Cameron Jay Ortis, right, a former RCMP intelligence director accused of disclosing classified information, returns to the Ottawa Courthouse during a break in proceedings in Ottawa on Tuesday, Oct. 3, 2023. (Spencer Colby/The Canadian Press)

Ortis said his arrest has been personally “devastating.”

He said his pension and possessions are “all gone” and his reputation has been “completely destroyed.”

“Family stood by me. Friends did not,” he said.

“Friends from the old days in British Columbia who I’ve known for a long time have stood by me, but friends and colleagues in Ottawa and professional contacts have not.”

‘Surprising’ that intelligence was not being used: Ortis

The 51-year-old faces six charges, including multiple counts under the Security of Information Act, the law meant to protect Canada’s secrets. He is accused of sharing special operational information “intentionally and without authority” with three men, and of attempting to share information with another.

During the first few hours of his testimony, he detailed how he joined the RCMP to work in the critical infrastructure intelligence program, which dealt with threats against things like dams, telecommunication systems and passenger rail.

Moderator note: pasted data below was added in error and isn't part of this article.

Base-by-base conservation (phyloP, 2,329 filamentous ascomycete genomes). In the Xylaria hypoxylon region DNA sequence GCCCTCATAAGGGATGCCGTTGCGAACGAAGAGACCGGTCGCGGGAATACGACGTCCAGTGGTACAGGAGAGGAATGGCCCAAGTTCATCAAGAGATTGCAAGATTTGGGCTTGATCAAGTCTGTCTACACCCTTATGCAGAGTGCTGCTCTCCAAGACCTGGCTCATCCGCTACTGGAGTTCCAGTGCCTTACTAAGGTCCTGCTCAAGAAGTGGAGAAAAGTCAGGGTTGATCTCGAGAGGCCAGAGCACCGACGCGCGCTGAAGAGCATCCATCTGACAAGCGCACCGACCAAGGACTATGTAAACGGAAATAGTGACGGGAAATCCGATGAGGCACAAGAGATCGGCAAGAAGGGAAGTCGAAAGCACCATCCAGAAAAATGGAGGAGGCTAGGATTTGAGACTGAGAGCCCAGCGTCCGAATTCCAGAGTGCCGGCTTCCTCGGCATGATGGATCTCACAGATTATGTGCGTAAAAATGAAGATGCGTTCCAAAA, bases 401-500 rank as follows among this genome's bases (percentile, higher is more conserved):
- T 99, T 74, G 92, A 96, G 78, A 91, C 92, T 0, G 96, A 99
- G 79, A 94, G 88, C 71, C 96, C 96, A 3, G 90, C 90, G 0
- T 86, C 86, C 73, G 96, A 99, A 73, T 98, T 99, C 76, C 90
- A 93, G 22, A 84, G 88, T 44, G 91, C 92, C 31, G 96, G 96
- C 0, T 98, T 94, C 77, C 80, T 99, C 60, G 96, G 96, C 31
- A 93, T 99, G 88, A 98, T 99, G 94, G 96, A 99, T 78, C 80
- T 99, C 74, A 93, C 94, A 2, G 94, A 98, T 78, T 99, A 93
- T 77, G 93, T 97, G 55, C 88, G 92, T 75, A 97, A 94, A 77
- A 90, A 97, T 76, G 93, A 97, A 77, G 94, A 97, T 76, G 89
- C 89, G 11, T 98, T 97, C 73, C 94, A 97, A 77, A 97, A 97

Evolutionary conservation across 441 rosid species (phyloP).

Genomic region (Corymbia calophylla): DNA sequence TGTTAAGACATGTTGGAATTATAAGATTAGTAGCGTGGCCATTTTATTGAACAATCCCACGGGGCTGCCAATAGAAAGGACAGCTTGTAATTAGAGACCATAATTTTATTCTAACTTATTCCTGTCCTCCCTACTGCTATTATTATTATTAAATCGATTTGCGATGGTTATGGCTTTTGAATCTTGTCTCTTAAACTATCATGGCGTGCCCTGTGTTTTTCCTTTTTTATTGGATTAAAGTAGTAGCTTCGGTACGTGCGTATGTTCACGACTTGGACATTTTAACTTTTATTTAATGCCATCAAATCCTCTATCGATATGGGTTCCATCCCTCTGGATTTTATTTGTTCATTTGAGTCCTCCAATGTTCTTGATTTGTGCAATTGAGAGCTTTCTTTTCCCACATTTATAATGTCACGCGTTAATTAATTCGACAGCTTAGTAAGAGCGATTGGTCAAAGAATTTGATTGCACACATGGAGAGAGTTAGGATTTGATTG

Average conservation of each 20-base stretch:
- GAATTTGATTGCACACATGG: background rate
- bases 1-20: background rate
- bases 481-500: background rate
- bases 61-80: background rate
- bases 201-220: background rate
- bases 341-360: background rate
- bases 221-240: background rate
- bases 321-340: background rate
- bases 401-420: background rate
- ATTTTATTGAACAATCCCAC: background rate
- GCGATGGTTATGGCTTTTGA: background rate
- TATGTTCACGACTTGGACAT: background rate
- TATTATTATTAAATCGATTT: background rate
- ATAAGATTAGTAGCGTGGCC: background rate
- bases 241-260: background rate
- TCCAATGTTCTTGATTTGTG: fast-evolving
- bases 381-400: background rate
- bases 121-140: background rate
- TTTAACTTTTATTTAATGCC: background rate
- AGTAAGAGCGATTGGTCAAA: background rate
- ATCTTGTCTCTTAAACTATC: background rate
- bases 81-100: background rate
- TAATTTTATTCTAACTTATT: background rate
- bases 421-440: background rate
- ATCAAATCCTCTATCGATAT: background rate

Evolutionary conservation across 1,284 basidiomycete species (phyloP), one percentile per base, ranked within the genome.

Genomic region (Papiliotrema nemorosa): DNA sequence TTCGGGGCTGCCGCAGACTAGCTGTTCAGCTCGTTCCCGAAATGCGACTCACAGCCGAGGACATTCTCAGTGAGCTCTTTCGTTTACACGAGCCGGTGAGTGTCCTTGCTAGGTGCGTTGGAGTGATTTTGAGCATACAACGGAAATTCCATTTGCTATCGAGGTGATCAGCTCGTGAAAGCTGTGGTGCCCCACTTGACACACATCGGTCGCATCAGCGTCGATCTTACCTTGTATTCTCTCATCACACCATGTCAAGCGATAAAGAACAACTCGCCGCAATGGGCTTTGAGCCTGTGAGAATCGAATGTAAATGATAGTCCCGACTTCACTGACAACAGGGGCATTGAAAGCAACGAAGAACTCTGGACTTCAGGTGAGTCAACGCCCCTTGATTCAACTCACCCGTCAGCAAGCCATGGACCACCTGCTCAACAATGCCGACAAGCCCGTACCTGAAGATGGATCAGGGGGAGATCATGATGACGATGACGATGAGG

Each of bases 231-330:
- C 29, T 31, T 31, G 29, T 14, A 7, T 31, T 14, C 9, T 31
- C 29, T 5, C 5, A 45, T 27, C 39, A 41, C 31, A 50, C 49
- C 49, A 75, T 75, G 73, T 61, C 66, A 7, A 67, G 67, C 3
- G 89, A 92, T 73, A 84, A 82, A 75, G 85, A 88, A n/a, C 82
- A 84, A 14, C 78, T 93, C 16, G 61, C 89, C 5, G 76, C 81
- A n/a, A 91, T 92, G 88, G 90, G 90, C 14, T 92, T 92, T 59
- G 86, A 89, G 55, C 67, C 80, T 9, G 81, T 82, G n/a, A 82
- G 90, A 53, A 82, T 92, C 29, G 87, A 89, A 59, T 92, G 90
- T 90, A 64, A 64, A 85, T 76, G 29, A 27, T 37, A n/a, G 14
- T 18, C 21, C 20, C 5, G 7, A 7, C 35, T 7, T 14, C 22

He said he came into contact with “high-side” material — a term used to describe classified material, including human and signals intelligence —  by clicking on an icon on Canada’s Top Secret Network (CTSN). That’s the computer network used by the federal government to share classified information.

“I clicked on the icon. The icon brought up a window. The window said, ‘You do not have access to this but if you want access, call this number.’ And so, I called that number,” he said.